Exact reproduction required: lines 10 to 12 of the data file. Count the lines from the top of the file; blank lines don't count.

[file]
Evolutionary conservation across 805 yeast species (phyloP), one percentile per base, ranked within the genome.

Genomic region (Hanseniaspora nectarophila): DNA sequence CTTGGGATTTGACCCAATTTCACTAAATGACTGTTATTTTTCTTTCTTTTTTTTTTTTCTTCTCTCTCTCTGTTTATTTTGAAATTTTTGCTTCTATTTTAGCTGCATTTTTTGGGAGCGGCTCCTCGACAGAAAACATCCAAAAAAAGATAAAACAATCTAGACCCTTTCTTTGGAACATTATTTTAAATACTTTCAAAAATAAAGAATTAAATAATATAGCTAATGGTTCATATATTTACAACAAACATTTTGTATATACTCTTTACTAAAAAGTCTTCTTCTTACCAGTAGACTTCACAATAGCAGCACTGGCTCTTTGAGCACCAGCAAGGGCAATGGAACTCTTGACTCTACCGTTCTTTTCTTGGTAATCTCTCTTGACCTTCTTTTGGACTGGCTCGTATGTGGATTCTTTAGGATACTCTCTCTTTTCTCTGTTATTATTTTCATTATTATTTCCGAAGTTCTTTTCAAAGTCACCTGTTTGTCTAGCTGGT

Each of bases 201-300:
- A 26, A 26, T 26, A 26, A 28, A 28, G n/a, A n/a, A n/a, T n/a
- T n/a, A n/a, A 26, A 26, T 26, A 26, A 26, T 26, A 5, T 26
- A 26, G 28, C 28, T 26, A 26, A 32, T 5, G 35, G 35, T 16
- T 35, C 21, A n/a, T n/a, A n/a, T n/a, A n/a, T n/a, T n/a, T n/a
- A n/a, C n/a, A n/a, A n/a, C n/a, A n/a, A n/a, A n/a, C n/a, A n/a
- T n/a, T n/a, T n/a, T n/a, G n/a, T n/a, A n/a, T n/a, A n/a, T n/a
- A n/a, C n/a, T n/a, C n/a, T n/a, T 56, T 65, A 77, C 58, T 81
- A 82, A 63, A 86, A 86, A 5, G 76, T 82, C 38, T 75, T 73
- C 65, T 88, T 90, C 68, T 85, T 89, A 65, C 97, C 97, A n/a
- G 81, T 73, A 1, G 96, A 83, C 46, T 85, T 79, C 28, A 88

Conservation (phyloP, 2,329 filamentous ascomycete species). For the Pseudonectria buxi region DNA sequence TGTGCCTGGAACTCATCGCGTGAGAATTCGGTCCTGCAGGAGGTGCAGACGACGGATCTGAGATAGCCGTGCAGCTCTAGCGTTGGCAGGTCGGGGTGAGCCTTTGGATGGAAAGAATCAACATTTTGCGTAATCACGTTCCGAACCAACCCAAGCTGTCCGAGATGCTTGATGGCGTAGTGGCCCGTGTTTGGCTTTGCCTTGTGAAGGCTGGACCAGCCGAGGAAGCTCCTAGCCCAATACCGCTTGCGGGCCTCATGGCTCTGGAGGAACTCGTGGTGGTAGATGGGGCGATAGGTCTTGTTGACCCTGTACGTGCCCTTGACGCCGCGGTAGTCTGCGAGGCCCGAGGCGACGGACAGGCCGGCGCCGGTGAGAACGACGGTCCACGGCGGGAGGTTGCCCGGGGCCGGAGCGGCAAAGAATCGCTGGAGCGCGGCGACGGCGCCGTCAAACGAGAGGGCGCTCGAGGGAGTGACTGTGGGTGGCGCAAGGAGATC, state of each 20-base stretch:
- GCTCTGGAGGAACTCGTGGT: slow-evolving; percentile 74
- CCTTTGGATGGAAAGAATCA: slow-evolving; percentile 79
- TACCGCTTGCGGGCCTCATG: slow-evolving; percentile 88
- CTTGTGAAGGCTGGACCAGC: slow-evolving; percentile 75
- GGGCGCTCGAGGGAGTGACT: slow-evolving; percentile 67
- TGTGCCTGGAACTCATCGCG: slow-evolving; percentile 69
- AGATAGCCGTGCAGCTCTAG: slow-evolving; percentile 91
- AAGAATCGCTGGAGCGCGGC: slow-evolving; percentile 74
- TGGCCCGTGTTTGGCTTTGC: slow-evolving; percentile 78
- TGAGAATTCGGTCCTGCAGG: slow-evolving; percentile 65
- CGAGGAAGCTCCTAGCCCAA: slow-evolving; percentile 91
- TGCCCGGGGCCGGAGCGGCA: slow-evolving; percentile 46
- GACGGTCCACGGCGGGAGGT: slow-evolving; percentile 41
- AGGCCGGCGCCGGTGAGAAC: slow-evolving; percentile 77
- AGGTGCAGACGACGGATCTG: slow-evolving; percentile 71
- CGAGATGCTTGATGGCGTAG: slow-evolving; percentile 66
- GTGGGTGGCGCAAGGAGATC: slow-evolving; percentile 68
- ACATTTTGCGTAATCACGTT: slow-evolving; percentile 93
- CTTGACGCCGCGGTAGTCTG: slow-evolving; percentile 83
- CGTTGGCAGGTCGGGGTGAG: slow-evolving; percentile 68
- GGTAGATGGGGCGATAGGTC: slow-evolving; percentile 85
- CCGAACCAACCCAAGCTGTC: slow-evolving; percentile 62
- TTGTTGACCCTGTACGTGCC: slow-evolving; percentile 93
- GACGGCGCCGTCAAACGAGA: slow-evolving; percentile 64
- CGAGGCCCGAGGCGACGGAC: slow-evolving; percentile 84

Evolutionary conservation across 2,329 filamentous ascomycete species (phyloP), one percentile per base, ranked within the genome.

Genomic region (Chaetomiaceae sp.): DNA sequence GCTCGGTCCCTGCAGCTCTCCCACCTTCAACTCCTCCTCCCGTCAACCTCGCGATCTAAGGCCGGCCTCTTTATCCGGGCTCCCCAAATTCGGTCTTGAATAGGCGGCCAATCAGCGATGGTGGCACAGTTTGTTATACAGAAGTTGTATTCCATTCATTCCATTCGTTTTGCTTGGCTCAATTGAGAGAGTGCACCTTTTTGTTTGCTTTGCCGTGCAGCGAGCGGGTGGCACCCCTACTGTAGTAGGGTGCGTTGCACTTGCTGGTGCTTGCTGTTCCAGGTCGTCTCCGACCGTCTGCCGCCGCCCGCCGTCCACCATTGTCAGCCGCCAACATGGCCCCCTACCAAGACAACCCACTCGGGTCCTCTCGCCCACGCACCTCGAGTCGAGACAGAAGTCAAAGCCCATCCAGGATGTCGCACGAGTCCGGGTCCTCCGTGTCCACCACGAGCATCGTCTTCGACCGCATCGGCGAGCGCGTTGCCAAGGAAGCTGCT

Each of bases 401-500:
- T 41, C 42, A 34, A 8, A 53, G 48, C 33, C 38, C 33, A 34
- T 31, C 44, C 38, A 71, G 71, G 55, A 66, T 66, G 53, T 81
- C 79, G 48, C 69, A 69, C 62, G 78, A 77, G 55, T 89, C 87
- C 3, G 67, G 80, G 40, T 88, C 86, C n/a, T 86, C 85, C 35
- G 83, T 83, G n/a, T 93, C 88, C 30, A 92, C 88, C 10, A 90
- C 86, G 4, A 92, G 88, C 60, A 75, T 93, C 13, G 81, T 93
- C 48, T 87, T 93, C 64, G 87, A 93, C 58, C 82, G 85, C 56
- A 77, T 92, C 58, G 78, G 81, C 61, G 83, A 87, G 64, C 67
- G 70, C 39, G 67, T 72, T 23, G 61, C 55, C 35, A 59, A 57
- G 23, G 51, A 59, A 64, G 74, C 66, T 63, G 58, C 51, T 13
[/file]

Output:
- A n/a, C n/a, T n/a, C n/a, T n/a, T 56, T 65, A 77, C 58, T 81
- A 82, A 63, A 86, A 86, A 5, G 76, T 82, C 38, T 75, T 73
- C 65, T 88, T 90, C 68, T 85, T 89, A 65, C 97, C 97, A n/a